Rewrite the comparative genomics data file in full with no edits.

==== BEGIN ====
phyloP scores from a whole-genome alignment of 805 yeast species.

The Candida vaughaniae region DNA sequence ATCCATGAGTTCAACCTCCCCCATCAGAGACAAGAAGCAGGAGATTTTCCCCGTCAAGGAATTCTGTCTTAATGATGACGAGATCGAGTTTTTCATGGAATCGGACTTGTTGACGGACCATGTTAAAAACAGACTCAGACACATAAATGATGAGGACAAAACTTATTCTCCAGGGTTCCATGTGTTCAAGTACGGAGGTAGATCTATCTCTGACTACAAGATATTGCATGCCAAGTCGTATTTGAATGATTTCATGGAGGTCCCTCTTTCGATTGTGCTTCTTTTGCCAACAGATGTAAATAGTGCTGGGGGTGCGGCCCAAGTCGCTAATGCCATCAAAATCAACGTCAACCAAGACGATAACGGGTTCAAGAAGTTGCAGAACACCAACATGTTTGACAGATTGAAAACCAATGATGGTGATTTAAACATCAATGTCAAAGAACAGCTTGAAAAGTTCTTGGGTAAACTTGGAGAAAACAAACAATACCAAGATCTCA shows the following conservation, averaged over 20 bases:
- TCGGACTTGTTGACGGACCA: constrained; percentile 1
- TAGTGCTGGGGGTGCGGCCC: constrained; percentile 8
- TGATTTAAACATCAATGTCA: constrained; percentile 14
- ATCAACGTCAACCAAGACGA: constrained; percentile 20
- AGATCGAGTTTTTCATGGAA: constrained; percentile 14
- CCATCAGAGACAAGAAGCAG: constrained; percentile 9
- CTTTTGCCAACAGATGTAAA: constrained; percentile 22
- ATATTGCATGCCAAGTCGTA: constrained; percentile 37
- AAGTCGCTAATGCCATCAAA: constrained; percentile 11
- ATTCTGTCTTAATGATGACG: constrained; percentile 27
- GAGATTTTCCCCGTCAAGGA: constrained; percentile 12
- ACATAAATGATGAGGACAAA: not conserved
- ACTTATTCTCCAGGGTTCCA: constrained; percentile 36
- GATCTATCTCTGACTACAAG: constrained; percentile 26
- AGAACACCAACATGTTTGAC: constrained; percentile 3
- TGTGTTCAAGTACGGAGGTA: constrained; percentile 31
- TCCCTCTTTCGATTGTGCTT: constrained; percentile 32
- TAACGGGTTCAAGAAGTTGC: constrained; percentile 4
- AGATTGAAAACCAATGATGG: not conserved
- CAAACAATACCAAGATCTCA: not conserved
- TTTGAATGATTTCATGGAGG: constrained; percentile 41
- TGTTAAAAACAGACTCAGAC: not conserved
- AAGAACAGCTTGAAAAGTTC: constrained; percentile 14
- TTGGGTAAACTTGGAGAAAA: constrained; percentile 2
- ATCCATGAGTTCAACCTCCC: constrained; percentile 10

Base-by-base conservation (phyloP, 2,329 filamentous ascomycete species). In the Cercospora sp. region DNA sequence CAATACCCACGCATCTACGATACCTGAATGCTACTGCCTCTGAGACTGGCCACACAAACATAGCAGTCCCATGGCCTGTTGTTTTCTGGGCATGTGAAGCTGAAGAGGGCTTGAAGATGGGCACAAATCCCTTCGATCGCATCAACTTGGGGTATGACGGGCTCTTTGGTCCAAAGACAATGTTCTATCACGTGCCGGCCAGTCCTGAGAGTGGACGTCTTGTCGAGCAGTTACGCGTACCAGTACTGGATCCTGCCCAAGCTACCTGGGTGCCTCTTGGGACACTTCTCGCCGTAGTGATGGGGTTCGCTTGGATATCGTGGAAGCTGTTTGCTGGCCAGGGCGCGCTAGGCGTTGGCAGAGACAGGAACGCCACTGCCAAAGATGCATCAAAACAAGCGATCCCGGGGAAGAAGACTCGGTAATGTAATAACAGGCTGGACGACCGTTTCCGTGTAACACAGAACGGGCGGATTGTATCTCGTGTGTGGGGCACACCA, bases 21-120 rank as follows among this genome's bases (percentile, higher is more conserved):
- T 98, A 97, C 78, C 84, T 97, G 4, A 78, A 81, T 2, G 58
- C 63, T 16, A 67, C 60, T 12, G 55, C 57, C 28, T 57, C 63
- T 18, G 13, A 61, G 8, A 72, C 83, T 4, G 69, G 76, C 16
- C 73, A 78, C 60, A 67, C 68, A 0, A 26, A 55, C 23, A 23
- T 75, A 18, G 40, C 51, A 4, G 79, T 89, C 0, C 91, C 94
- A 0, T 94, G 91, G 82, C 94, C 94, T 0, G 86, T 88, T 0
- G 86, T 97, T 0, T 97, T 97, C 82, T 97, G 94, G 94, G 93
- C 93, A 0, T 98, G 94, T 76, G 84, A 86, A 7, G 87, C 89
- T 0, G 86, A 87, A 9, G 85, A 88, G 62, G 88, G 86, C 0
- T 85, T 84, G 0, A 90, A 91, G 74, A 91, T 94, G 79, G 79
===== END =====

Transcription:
phyloP scores from a whole-genome alignment of 805 yeast species.

The Candida vaughaniae region DNA sequence ATCCATGAGTTCAACCTCCCCCATCAGAGACAAGAAGCAGGAGATTTTCCCCGTCAAGGAATTCTGTCTTAATGATGACGAGATCGAGTTTTTCATGGAATCGGACTTGTTGACGGACCATGTTAAAAACAGACTCAGACACATAAATGATGAGGACAAAACTTATTCTCCAGGGTTCCATGTGTTCAAGTACGGAGGTAGATCTATCTCTGACTACAAGATATTGCATGCCAAGTCGTATTTGAATGATTTCATGGAGGTCCCTCTTTCGATTGTGCTTCTTTTGCCAACAGATGTAAATAGTGCTGGGGGTGCGGCCCAAGTCGCTAATGCCATCAAAATCAACGTCAACCAAGACGATAACGGGTTCAAGAAGTTGCAGAACACCAACATGTTTGACAGATTGAAAACCAATGATGGTGATTTAAACATCAATGTCAAAGAACAGCTTGAAAAGTTCTTGGGTAAACTTGGAGAAAACAAACAATACCAAGATCTCA shows the following conservation, averaged over 20 bases:
- TCGGACTTGTTGACGGACCA: constrained; percentile 1
- TAGTGCTGGGGGTGCGGCCC: constrained; percentile 8
- TGATTTAAACATCAATGTCA: constrained; percentile 14
- ATCAACGTCAACCAAGACGA: constrained; percentile 20
- AGATCGAGTTTTTCATGGAA: constrained; percentile 14
- CCATCAGAGACAAGAAGCAG: constrained; percentile 9
- CTTTTGCCAACAGATGTAAA: constrained; percentile 22
- ATATTGCATGCCAAGTCGTA: constrained; percentile 37
- AAGTCGCTAATGCCATCAAA: constrained; percentile 11
- ATTCTGTCTTAATGATGACG: constrained; percentile 27
- GAGATTTTCCCCGTCAAGGA: constrained; percentile 12
- ACATAAATGATGAGGACAAA: not conserved
- ACTTATTCTCCAGGGTTCCA: constrained; percentile 36
- GATCTATCTCTGACTACAAG: constrained; percentile 26
- AGAACACCAACATGTTTGAC: constrained; percentile 3
- TGTGTTCAAGTACGGAGGTA: constrained; percentile 31
- TCCCTCTTTCGATTGTGCTT: constrained; percentile 32
- TAACGGGTTCAAGAAGTTGC: constrained; percentile 4
- AGATTGAAAACCAATGATGG: not conserved
- CAAACAATACCAAGATCTCA: not conserved
- TTTGAATGATTTCATGGAGG: constrained; percentile 41
- TGTTAAAAACAGACTCAGAC: not conserved
- AAGAACAGCTTGAAAAGTTC: constrained; percentile 14
- TTGGGTAAACTTGGAGAAAA: constrained; percentile 2
- ATCCATGAGTTCAACCTCCC: constrained; percentile 10

Base-by-base conservation (phyloP, 2,329 filamentous ascomycete species). In the Cercospora sp. region DNA sequence CAATACCCACGCATCTACGATACCTGAATGCTACTGCCTCTGAGACTGGCCACACAAACATAGCAGTCCCATGGCCTGTTGTTTTCTGGGCATGTGAAGCTGAAGAGGGCTTGAAGATGGGCACAAATCCCTTCGATCGCATCAACTTGGGGTATGACGGGCTCTTTGGTCCAAAGACAATGTTCTATCACGTGCCGGCCAGTCCTGAGAGTGGACGTCTTGTCGAGCAGTTACGCGTACCAGTACTGGATCCTGCCCAAGCTACCTGGGTGCCTCTTGGGACACTTCTCGCCGTAGTGATGGGGTTCGCTTGGATATCGTGGAAGCTGTTTGCTGGCCAGGGCGCGCTAGGCGTTGGCAGAGACAGGAACGCCACTGCCAAAGATGCATCAAAACAAGCGATCCCGGGGAAGAAGACTCGGTAATGTAATAACAGGCTGGACGACCGTTTCCGTGTAACACAGAACGGGCGGATTGTATCTCGTGTGTGGGGCACACCA, bases 21-120 rank as follows among this genome's bases (percentile, higher is more conserved):
- T 98, A 97, C 78, C 84, T 97, G 4, A 78, A 81, T 2, G 58
- C 63, T 16, A 67, C 60, T 12, G 55, C 57, C 28, T 57, C 63
- T 18, G 13, A 61, G 8, A 72, C 83, T 4, G 69, G 76, C 16
- C 73, A 78, C 60, A 67, C 68, A 0, A 26, A 55, C 23, A 23
- T 75, A 18, G 40, C 51, A 4, G 79, T 89, C 0, C 91, C 94
- A 0, T 94, G 91, G 82, C 94, C 94, T 0, G 86, T 88, T 0
- G 86, T 97, T 0, T 97, T 97, C 82, T 97, G 94, G 94, G 93
- C 93, A 0, T 98, G 94, T 76, G 84, A 86, A 7, G 87, C 89
- T 0, G 86, A 87, A 9, G 85, A 88, G 62, G 88, G 86, C 0
- T 85, T 84, G 0, A 90, A 91, G 74, A 91, T 94, G 79, G 79